A tunic worn by the Greeks in the Archaic period, a time around the 5th century B.C. when Greek fashion was beginning to develop its own style. The chiton was standard dress for both men and women; the women and older men wore it to the ankles while the young men's garment was considerably shorter, resting at the knees. Both variants were woven to fit the individual and would have measured twice the distance from elbow to elbow across.

The chiton was a rectangular-shaped, home-woven linen or cotton sheet, folded and pinned by fibulae - decorated pins, similar to but larger than the modern safety pin. It may have featured pleats and/or decorated borders, and would have been dyed red, blue, purple, (vaguely) white or saffron. The chiton was worn either alone or under another chiton or himation.

A commonly worn garment was the doric chiton, a dress very similar to the tighter peplos of earlier times. The top half of the sheet would be folded down to the centre, creating an overfold referred to as the apotygma, and wrapped around the body so that an opening would be formed at the side. It was then pinned together here and at the shoulders, though men would leave one shoulder bare while working. Spartan women were known to leave a large part of the open side unpinned; this fashion earned them a nickname meaning "showing her bare thigh". A girdle of woven material or leather would be passed around the waist either under or on top of the apotygma.

Another variant was the ionic chiton, a finely woven, lightweight, possibly translucent dress worn by sophisticated women. Its length was the same as that of the doric, but it was wider and thus looser. It lacked an apotygma and was fastened with many fibulae along the top edge, forming sleeves when a girdle was tied round the waist. If the woman wished for more freedom around the arm area, the girdle could be passed over the shoulders, crossed over the back and tied at the front, pulling the sleeves up and thus freeing the arms. The length of the chiton could be adjusted by pulling some of the sheet over the girdle in a kolpos fold, which may have been girdled as well.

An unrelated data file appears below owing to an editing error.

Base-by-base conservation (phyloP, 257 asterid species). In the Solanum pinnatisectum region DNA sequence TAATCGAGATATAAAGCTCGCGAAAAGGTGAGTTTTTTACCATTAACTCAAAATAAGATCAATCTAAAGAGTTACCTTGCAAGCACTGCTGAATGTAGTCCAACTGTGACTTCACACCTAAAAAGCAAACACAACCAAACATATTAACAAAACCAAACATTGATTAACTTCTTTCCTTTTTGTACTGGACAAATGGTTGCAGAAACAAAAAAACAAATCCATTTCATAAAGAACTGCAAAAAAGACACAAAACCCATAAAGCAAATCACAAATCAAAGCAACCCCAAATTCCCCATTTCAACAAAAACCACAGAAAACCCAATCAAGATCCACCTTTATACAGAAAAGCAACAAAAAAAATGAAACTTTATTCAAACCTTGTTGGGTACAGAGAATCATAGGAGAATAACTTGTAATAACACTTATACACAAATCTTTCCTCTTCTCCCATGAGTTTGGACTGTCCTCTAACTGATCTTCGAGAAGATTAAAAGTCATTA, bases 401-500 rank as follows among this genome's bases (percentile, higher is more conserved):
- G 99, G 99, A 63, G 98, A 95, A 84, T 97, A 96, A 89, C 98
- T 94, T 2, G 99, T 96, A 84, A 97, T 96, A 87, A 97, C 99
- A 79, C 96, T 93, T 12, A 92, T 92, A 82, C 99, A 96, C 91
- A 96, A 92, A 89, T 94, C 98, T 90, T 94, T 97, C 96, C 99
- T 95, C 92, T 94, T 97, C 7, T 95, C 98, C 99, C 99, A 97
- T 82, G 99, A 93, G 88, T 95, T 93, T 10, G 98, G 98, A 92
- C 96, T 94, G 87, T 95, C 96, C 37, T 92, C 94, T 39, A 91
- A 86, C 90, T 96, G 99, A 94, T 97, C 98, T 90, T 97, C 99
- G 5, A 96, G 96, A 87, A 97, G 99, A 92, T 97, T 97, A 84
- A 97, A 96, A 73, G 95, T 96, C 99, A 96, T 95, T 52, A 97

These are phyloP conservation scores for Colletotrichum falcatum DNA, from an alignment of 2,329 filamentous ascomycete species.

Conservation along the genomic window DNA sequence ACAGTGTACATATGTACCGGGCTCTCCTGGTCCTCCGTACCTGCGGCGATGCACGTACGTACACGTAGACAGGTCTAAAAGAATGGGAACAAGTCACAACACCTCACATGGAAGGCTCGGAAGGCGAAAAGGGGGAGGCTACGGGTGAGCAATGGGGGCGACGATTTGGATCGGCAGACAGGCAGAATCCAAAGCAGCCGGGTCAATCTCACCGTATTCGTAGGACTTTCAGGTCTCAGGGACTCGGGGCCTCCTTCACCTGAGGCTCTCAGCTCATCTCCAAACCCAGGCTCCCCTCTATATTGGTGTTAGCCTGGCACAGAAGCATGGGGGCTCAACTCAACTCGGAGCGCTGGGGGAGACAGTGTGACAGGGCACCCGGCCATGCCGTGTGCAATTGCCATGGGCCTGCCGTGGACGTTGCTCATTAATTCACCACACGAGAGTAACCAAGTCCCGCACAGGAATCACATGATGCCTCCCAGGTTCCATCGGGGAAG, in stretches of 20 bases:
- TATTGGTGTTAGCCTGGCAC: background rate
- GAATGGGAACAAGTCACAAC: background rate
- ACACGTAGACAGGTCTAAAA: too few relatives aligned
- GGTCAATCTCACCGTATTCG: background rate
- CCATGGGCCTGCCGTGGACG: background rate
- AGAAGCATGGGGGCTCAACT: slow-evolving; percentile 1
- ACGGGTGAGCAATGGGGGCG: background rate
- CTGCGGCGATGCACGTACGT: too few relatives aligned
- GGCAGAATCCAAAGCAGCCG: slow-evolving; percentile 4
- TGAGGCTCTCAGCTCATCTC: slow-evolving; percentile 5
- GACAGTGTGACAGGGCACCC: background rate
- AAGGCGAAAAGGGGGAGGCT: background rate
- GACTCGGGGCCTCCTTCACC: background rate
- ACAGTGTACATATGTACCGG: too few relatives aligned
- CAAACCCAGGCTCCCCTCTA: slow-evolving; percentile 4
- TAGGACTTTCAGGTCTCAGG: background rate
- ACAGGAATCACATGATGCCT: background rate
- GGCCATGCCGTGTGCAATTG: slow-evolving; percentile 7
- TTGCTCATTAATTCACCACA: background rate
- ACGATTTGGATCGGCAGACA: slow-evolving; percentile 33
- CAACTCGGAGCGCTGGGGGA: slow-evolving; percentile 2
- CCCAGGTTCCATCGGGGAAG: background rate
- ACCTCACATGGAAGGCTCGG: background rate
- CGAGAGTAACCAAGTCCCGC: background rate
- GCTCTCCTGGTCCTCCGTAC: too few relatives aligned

A type of armor available in the game "The Elder Scrolls 3: Morrowind". It's an armor made by the native Ashlanders on the plains of Morrowind from the pasted shells of such crunchy indigenous creatures of the Ashlands such as scrib and kwama.

Chiton armor is one of the most inexpensive and least protective light armors in the game, there are also a few weapons, such as chiton bows, daggers, and short swords.

A chiton is a class of mollusc. Molluscs include snails, slugs, clams, oysters and squid. Chitons seem to us more primitive, and more basic, than these others.

Chitons are sedentary or slow-moving animals, as long as 10 inches in length but usually smaller, covered with a segmented armored shell in 8 separate pieces. They look something like giant sow bugs.

Usually intertidal, one species has been found at a depth of 10,000 feet. None live outside the sea. They are edible if you can pry them off the rock, but have a rough texture and fishy flavor, and are more favored by the very hungry than by other people.

Chitons have no eyes or other sensory organs on their poorly-defined heads. Like their relatives the snails, their underside consists of a large muscular foot. They graze on algae and small growths on the rocks on which they live, using the rasping radula to scrape such organisms free. Like the horseshoe crab they have blue blood, containing hemocyanin, a copper compound, rather than using an iron compound (hemoglobin) as we do.

Sperm and eggs are cast into the sea, developing into free- swimming larvae similar to those of marine worms.

It is an ancient body plan: similar fossils have been found, complete with the 8-segmented shell, 500 million years old. There are about 650 species living at the present time.

There's not a lot of brain here, but you have to give them credit for being persistent.

Kingdom, Animalia; Phylum, Mollusca; Class, Polyplacophora.

Chi"ton (?), n. [Gr. a chiton (in sense 1).]

1.

An under garment among the ancient Greeks, nearly representing the modern shirt.

2. Zool.

One of a group of gastropod mollusks, with a shell composed of eight movable dorsal plates. See Polyplacophora.

 

© Webster 1913.

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